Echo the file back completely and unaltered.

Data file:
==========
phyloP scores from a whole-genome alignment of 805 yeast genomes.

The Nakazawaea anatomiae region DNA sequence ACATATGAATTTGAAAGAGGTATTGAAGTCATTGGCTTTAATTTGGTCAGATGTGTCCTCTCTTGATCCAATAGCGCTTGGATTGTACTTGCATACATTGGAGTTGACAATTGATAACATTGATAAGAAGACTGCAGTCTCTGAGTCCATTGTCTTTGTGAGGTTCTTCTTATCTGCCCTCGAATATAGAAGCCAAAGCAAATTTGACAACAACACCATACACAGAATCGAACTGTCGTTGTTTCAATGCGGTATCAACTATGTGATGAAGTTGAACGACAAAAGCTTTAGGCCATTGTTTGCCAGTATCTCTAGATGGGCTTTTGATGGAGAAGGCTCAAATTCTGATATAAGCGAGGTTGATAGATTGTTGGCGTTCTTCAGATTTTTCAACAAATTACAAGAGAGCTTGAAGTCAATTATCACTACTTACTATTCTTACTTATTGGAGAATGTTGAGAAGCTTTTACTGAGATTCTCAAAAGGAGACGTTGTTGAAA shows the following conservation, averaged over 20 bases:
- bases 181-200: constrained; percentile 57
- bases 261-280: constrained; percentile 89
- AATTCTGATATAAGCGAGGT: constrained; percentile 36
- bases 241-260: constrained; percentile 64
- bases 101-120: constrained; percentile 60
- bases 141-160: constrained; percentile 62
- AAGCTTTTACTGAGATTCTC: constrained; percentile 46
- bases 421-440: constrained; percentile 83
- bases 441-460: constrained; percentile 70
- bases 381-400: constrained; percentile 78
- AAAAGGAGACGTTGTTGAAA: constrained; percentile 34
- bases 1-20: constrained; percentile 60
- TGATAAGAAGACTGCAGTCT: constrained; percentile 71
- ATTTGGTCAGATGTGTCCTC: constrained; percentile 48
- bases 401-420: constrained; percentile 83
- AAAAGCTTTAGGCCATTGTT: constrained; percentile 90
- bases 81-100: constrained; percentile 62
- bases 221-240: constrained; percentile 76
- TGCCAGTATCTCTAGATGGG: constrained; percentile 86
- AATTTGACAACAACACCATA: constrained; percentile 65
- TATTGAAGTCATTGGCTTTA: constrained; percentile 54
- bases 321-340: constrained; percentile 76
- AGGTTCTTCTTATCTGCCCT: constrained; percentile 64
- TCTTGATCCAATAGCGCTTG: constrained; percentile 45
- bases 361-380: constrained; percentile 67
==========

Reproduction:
phyloP scores from a whole-genome alignment of 805 yeast genomes.

The Nakazawaea anatomiae region DNA sequence ACATATGAATTTGAAAGAGGTATTGAAGTCATTGGCTTTAATTTGGTCAGATGTGTCCTCTCTTGATCCAATAGCGCTTGGATTGTACTTGCATACATTGGAGTTGACAATTGATAACATTGATAAGAAGACTGCAGTCTCTGAGTCCATTGTCTTTGTGAGGTTCTTCTTATCTGCCCTCGAATATAGAAGCCAAAGCAAATTTGACAACAACACCATACACAGAATCGAACTGTCGTTGTTTCAATGCGGTATCAACTATGTGATGAAGTTGAACGACAAAAGCTTTAGGCCATTGTTTGCCAGTATCTCTAGATGGGCTTTTGATGGAGAAGGCTCAAATTCTGATATAAGCGAGGTTGATAGATTGTTGGCGTTCTTCAGATTTTTCAACAAATTACAAGAGAGCTTGAAGTCAATTATCACTACTTACTATTCTTACTTATTGGAGAATGTTGAGAAGCTTTTACTGAGATTCTCAAAAGGAGACGTTGTTGAAA shows the following conservation, averaged over 20 bases:
- bases 181-200: constrained; percentile 57
- bases 261-280: constrained; percentile 89
- AATTCTGATATAAGCGAGGT: constrained; percentile 36
- bases 241-260: constrained; percentile 64
- bases 101-120: constrained; percentile 60
- bases 141-160: constrained; percentile 62
- AAGCTTTTACTGAGATTCTC: constrained; percentile 46
- bases 421-440: constrained; percentile 83
- bases 441-460: constrained; percentile 70
- bases 381-400: constrained; percentile 78
- AAAAGGAGACGTTGTTGAAA: constrained; percentile 34
- bases 1-20: constrained; percentile 60
- TGATAAGAAGACTGCAGTCT: constrained; percentile 71
- ATTTGGTCAGATGTGTCCTC: constrained; percentile 48
- bases 401-420: constrained; percentile 83
- AAAAGCTTTAGGCCATTGTT: constrained; percentile 90
- bases 81-100: constrained; percentile 62
- bases 221-240: constrained; percentile 76
- TGCCAGTATCTCTAGATGGG: constrained; percentile 86
- AATTTGACAACAACACCATA: constrained; percentile 65
- TATTGAAGTCATTGGCTTTA: constrained; percentile 54
- bases 321-340: constrained; percentile 76
- AGGTTCTTCTTATCTGCCCT: constrained; percentile 64
- TCTTGATCCAATAGCGCTTG: constrained; percentile 45
- bases 361-380: constrained; percentile 67